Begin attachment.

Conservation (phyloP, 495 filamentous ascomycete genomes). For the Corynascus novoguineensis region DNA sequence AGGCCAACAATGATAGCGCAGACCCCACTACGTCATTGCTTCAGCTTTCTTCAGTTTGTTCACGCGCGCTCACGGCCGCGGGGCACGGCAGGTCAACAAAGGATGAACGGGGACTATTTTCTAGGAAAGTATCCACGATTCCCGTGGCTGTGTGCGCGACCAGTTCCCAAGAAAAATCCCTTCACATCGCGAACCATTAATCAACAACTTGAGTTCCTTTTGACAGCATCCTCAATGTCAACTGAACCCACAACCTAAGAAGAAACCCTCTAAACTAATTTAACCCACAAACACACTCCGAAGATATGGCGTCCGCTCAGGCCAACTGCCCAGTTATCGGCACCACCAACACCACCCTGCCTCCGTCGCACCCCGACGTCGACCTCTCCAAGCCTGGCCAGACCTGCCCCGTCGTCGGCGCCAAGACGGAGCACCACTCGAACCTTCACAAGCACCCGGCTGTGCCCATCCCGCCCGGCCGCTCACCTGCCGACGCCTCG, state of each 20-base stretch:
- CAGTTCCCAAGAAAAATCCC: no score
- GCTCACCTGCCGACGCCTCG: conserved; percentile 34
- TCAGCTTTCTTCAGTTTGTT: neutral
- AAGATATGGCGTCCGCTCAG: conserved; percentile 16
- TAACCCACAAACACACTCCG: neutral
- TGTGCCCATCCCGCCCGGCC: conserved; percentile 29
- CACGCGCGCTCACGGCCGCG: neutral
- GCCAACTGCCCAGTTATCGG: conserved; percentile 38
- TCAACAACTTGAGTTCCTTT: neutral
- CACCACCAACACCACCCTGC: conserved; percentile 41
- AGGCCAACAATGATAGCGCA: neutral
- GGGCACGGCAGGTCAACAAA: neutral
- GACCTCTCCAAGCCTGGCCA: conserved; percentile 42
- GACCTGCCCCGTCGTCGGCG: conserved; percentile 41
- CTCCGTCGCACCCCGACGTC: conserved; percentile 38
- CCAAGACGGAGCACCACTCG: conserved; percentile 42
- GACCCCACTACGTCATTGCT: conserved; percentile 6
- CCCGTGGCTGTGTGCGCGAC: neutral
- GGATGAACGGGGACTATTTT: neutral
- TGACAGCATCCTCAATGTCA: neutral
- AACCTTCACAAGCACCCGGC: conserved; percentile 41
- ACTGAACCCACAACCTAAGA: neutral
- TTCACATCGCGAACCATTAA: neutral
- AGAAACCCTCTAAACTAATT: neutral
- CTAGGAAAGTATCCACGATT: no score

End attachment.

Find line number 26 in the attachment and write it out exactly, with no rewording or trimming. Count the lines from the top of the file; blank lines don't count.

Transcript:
- CTAGGAAAGTATCCACGATT: no score